How can it be liberating to enter into the great conversation with Plato and his interlocutors? Why does the study of Augustine, Dante, or Aquinas help us to be free? Beyond being entertained by Shakes- peare’s charm, wit, and astonishing intellectual deftness, why should we make the effort to under- stand and appreciate the plays and sonnets? According to the classical liberal arts ideal, our critical engagement with great thinkers enriches our understanding and enables us to grasp, or grasp more fully, great truths—truths that, when we appropriate them and integrate them into our lives, liberate us from what is merely vulgar, coarse, or base. These are soul-shaping, humanizing truths—truths whose appreciation and secure possession elevates reason above passion or appetite, enabling us to direct our desires and our wills to what is truly good, truly beautiful, truly worthy of human beings as possess- ors of a profound and inherent dignity. The classical liberal arts proposition is that intellectual knowl- edge has a role to play in making self-transcendence possible. It can help us to understand what is good and to love the good above whatever it is we happen to desire, and it can teach us to desire what is good because it is good, thus making us truly masters of ourselves.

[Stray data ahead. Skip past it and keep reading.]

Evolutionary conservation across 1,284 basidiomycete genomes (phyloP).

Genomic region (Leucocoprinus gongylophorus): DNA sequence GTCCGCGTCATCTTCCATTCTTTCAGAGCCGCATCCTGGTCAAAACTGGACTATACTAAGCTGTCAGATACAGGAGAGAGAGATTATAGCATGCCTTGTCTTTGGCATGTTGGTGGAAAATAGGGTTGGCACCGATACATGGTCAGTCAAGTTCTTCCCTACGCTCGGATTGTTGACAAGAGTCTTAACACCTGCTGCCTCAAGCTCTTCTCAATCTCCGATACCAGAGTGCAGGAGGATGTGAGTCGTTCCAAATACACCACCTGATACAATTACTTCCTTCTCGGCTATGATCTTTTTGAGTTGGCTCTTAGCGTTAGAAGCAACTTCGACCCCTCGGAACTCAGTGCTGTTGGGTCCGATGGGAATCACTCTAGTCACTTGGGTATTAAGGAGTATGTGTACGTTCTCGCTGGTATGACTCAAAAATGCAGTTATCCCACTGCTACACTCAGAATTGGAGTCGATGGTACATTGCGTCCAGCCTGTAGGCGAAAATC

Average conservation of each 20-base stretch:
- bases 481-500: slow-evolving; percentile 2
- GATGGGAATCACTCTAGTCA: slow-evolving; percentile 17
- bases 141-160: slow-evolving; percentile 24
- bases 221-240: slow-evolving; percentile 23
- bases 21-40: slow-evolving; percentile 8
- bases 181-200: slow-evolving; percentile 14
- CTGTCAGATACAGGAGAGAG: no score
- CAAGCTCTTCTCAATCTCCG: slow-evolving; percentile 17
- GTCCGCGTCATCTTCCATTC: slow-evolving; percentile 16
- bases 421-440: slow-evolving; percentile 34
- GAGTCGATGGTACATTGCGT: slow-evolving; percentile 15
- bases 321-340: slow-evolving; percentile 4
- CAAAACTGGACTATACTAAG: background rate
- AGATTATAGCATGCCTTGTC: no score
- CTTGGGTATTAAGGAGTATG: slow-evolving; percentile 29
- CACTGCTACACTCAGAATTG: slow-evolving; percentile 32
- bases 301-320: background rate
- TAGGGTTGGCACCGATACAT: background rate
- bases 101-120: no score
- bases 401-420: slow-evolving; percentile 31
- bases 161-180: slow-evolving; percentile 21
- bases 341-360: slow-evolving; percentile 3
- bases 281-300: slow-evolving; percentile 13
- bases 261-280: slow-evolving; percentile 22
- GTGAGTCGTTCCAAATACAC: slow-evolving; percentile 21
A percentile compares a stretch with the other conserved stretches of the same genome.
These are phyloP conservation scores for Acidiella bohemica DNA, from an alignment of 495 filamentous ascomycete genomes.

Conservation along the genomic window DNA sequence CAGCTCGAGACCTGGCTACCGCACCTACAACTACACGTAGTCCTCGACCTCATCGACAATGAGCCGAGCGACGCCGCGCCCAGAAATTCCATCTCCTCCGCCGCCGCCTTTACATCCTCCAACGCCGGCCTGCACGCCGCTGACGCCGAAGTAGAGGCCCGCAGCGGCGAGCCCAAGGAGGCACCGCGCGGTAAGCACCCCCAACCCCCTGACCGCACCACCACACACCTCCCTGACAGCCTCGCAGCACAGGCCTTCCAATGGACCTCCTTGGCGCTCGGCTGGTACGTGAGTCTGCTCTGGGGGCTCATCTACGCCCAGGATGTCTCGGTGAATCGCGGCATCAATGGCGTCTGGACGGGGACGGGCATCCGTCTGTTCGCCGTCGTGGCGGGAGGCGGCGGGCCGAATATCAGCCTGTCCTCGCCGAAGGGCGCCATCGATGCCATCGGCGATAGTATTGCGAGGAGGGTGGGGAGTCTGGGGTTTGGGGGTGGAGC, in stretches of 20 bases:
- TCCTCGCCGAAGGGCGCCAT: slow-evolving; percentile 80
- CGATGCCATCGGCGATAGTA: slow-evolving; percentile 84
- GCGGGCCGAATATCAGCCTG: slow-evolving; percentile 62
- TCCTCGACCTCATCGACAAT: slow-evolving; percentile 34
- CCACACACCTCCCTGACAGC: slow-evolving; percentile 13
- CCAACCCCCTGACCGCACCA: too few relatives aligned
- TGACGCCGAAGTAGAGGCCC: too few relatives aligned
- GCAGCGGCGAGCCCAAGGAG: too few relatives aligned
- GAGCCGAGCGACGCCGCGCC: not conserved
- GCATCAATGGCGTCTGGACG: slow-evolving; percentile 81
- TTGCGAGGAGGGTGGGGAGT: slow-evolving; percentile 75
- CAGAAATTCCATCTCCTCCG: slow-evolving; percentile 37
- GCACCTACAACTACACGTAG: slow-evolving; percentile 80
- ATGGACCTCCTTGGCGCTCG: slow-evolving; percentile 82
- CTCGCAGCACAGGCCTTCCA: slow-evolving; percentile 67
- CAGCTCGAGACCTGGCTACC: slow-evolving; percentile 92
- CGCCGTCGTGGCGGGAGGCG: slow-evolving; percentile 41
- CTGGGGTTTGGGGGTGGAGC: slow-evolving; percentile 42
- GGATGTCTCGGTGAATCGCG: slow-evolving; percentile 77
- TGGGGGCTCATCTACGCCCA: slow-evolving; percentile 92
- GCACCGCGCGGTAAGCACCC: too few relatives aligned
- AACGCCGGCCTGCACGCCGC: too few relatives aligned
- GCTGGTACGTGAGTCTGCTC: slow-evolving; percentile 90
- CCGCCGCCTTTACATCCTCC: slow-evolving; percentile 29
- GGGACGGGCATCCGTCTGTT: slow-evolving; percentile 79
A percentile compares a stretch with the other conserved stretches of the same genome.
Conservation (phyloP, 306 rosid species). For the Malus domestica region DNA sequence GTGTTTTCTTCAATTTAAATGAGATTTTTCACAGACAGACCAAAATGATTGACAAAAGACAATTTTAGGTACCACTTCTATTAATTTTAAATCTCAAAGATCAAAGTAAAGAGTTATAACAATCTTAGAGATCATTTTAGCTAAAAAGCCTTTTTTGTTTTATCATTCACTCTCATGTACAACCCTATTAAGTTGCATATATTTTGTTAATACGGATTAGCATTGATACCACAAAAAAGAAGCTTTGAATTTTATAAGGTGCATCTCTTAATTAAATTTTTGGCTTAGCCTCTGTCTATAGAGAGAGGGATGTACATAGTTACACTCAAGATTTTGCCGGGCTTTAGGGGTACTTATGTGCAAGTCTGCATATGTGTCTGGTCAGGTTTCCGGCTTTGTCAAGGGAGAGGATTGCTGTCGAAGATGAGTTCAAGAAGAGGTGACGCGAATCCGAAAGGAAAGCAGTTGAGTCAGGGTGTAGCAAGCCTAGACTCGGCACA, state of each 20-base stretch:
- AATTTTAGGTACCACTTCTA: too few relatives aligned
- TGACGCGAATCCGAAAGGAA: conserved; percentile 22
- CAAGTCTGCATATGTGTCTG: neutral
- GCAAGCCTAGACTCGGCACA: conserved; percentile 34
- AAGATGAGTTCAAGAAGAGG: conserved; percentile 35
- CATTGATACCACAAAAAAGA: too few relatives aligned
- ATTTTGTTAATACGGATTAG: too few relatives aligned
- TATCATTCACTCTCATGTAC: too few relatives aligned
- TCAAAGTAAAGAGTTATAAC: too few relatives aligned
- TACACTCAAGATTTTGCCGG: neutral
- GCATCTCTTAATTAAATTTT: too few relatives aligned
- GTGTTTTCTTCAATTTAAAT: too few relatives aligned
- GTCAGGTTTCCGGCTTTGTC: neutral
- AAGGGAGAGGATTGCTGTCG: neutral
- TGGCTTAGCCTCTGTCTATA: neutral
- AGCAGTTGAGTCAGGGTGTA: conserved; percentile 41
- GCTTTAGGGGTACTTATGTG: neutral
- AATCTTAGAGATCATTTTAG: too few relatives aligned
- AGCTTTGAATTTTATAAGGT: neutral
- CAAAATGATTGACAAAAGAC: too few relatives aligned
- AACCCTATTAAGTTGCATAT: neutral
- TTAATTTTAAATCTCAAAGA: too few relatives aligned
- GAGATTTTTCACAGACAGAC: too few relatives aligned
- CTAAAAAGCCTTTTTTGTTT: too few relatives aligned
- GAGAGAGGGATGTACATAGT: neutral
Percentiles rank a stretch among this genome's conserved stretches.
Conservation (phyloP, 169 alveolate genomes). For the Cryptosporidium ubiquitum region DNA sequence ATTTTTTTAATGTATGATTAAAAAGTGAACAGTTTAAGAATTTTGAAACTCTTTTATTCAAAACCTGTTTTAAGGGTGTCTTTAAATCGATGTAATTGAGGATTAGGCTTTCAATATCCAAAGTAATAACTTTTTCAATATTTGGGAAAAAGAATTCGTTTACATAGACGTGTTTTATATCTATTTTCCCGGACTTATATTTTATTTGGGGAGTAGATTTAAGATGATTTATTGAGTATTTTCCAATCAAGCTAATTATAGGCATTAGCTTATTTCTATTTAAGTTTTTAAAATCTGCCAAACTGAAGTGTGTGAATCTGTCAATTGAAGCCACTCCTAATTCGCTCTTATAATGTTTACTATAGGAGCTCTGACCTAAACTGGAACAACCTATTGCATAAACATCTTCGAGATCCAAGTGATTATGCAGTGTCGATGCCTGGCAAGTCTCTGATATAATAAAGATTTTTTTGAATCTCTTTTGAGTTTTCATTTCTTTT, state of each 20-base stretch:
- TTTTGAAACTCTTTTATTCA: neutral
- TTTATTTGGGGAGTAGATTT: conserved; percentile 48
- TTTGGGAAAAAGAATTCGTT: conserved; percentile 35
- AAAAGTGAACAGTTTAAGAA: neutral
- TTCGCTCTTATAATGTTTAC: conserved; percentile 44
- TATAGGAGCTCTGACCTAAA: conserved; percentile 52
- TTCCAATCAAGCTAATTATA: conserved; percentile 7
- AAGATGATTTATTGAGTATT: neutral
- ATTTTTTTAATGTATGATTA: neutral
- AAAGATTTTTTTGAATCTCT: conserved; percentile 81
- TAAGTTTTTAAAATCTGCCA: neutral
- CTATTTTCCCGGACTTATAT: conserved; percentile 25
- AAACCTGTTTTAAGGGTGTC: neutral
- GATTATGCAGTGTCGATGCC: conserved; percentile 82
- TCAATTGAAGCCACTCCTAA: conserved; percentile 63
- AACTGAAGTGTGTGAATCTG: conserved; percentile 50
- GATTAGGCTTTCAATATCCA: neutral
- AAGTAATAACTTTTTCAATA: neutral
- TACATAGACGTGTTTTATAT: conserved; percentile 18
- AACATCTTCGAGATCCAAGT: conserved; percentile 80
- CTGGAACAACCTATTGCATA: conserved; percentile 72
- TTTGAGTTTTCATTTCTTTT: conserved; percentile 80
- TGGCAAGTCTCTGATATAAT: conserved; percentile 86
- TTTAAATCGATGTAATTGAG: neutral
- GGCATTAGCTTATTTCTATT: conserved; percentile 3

These contrasting views of liberal learning reflect competing understandings of what human beings fundamentally are, and what is possible for us to be or become. I have spoken of the soul-shaping power of truths, but on the revisionist view there neither is nor can be any such thing as a rational soul. There is merely a “self.” And the “self” is constituted not by powers of rationality that enable us to know what is humanly good and morally right and direct our desires toward it, but rather by our desires them- selves. Reason’s role in our conduct can be nothing more than instrumental. It is not, and cannot be, the master of desire, but only its servant. Reason cannot tell us what to want, but only how to obtain whatever it is we happen to want. As David Hume articulated the point, “Reason is and ought only to be the slave of the passions, and may pretend to no office other than to serve and obey them.”